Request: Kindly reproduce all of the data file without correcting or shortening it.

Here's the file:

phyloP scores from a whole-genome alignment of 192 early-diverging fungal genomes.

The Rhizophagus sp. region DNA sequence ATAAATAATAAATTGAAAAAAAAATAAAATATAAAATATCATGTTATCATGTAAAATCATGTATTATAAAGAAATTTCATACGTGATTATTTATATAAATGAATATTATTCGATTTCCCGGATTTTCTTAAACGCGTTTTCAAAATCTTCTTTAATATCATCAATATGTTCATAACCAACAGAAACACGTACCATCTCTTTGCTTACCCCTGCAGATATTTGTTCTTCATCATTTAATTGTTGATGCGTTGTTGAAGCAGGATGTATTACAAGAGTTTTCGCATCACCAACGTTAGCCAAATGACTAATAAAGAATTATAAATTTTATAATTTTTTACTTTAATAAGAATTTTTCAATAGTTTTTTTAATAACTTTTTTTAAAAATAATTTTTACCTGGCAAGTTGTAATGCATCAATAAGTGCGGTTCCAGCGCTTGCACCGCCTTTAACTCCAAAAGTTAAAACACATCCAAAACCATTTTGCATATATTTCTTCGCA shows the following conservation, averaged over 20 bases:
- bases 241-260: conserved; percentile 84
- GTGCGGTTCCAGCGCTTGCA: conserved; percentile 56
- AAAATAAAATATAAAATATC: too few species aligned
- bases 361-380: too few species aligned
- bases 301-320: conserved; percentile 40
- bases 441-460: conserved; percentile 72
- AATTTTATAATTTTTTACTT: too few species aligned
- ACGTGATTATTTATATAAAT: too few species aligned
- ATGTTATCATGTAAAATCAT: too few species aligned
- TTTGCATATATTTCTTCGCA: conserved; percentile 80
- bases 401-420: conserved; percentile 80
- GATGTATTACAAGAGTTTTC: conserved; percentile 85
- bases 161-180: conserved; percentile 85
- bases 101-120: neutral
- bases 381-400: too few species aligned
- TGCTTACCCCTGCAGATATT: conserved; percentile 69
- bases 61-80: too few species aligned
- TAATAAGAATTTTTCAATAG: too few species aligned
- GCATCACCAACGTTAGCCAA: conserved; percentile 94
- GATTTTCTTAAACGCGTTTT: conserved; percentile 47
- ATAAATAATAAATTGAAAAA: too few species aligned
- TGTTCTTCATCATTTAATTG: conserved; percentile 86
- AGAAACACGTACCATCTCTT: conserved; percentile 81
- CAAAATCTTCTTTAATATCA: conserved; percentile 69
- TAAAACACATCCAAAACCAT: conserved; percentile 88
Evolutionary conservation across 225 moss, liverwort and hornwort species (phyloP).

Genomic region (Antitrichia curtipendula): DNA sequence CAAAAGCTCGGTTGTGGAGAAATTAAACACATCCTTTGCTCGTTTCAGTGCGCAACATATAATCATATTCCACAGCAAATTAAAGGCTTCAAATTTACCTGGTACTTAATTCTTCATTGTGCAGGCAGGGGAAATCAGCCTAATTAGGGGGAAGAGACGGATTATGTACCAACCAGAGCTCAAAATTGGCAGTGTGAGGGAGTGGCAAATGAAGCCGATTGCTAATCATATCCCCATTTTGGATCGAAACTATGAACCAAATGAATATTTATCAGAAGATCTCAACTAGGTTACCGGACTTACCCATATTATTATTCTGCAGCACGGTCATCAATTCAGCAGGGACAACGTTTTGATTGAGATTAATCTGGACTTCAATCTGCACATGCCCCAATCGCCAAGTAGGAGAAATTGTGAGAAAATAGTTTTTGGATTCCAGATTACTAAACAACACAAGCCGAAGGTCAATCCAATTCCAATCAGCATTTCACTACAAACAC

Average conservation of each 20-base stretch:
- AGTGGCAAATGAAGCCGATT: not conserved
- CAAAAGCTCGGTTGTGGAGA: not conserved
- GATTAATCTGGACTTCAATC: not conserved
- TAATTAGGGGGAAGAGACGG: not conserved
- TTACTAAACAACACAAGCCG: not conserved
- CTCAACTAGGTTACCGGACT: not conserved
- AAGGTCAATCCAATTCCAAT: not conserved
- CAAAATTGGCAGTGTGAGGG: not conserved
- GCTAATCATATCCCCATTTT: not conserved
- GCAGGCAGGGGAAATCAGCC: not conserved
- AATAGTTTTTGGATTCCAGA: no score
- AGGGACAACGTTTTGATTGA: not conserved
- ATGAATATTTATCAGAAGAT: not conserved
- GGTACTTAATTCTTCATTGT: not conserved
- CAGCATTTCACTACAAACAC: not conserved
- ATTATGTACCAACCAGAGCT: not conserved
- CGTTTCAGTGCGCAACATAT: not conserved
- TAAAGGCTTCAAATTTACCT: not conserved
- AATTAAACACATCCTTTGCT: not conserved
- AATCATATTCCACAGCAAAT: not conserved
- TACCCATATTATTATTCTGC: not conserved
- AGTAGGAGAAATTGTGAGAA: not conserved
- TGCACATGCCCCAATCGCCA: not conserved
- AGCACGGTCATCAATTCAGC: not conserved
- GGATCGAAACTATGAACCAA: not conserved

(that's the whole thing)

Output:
phyloP scores from a whole-genome alignment of 192 early-diverging fungal genomes.

The Rhizophagus sp. region DNA sequence ATAAATAATAAATTGAAAAAAAAATAAAATATAAAATATCATGTTATCATGTAAAATCATGTATTATAAAGAAATTTCATACGTGATTATTTATATAAATGAATATTATTCGATTTCCCGGATTTTCTTAAACGCGTTTTCAAAATCTTCTTTAATATCATCAATATGTTCATAACCAACAGAAACACGTACCATCTCTTTGCTTACCCCTGCAGATATTTGTTCTTCATCATTTAATTGTTGATGCGTTGTTGAAGCAGGATGTATTACAAGAGTTTTCGCATCACCAACGTTAGCCAAATGACTAATAAAGAATTATAAATTTTATAATTTTTTACTTTAATAAGAATTTTTCAATAGTTTTTTTAATAACTTTTTTTAAAAATAATTTTTACCTGGCAAGTTGTAATGCATCAATAAGTGCGGTTCCAGCGCTTGCACCGCCTTTAACTCCAAAAGTTAAAACACATCCAAAACCATTTTGCATATATTTCTTCGCA shows the following conservation, averaged over 20 bases:
- bases 241-260: conserved; percentile 84
- GTGCGGTTCCAGCGCTTGCA: conserved; percentile 56
- AAAATAAAATATAAAATATC: too few species aligned
- bases 361-380: too few species aligned
- bases 301-320: conserved; percentile 40
- bases 441-460: conserved; percentile 72
- AATTTTATAATTTTTTACTT: too few species aligned
- ACGTGATTATTTATATAAAT: too few species aligned
- ATGTTATCATGTAAAATCAT: too few species aligned
- TTTGCATATATTTCTTCGCA: conserved; percentile 80
- bases 401-420: conserved; percentile 80
- GATGTATTACAAGAGTTTTC: conserved; percentile 85
- bases 161-180: conserved; percentile 85
- bases 101-120: neutral
- bases 381-400: too few species aligned
- TGCTTACCCCTGCAGATATT: conserved; percentile 69
- bases 61-80: too few species aligned
- TAATAAGAATTTTTCAATAG: too few species aligned
- GCATCACCAACGTTAGCCAA: conserved; percentile 94
- GATTTTCTTAAACGCGTTTT: conserved; percentile 47
- ATAAATAATAAATTGAAAAA: too few species aligned
- TGTTCTTCATCATTTAATTG: conserved; percentile 86
- AGAAACACGTACCATCTCTT: conserved; percentile 81
- CAAAATCTTCTTTAATATCA: conserved; percentile 69
- TAAAACACATCCAAAACCAT: conserved; percentile 88
Evolutionary conservation across 225 moss, liverwort and hornwort species (phyloP).

Genomic region (Antitrichia curtipendula): DNA sequence CAAAAGCTCGGTTGTGGAGAAATTAAACACATCCTTTGCTCGTTTCAGTGCGCAACATATAATCATATTCCACAGCAAATTAAAGGCTTCAAATTTACCTGGTACTTAATTCTTCATTGTGCAGGCAGGGGAAATCAGCCTAATTAGGGGGAAGAGACGGATTATGTACCAACCAGAGCTCAAAATTGGCAGTGTGAGGGAGTGGCAAATGAAGCCGATTGCTAATCATATCCCCATTTTGGATCGAAACTATGAACCAAATGAATATTTATCAGAAGATCTCAACTAGGTTACCGGACTTACCCATATTATTATTCTGCAGCACGGTCATCAATTCAGCAGGGACAACGTTTTGATTGAGATTAATCTGGACTTCAATCTGCACATGCCCCAATCGCCAAGTAGGAGAAATTGTGAGAAAATAGTTTTTGGATTCCAGATTACTAAACAACACAAGCCGAAGGTCAATCCAATTCCAATCAGCATTTCACTACAAACAC

Average conservation of each 20-base stretch:
- AGTGGCAAATGAAGCCGATT: not conserved
- CAAAAGCTCGGTTGTGGAGA: not conserved
- GATTAATCTGGACTTCAATC: not conserved
- TAATTAGGGGGAAGAGACGG: not conserved
- TTACTAAACAACACAAGCCG: not conserved
- CTCAACTAGGTTACCGGACT: not conserved
- AAGGTCAATCCAATTCCAAT: not conserved
- CAAAATTGGCAGTGTGAGGG: not conserved
- GCTAATCATATCCCCATTTT: not conserved
- GCAGGCAGGGGAAATCAGCC: not conserved
- AATAGTTTTTGGATTCCAGA: no score
- AGGGACAACGTTTTGATTGA: not conserved
- ATGAATATTTATCAGAAGAT: not conserved
- GGTACTTAATTCTTCATTGT: not conserved
- CAGCATTTCACTACAAACAC: not conserved
- ATTATGTACCAACCAGAGCT: not conserved
- CGTTTCAGTGCGCAACATAT: not conserved
- TAAAGGCTTCAAATTTACCT: not conserved
- AATTAAACACATCCTTTGCT: not conserved
- AATCATATTCCACAGCAAAT: not conserved
- TACCCATATTATTATTCTGC: not conserved
- AGTAGGAGAAATTGTGAGAA: not conserved
- TGCACATGCCCCAATCGCCA: not conserved
- AGCACGGTCATCAATTCAGC: not conserved
- GGATCGAAACTATGAACCAA: not conserved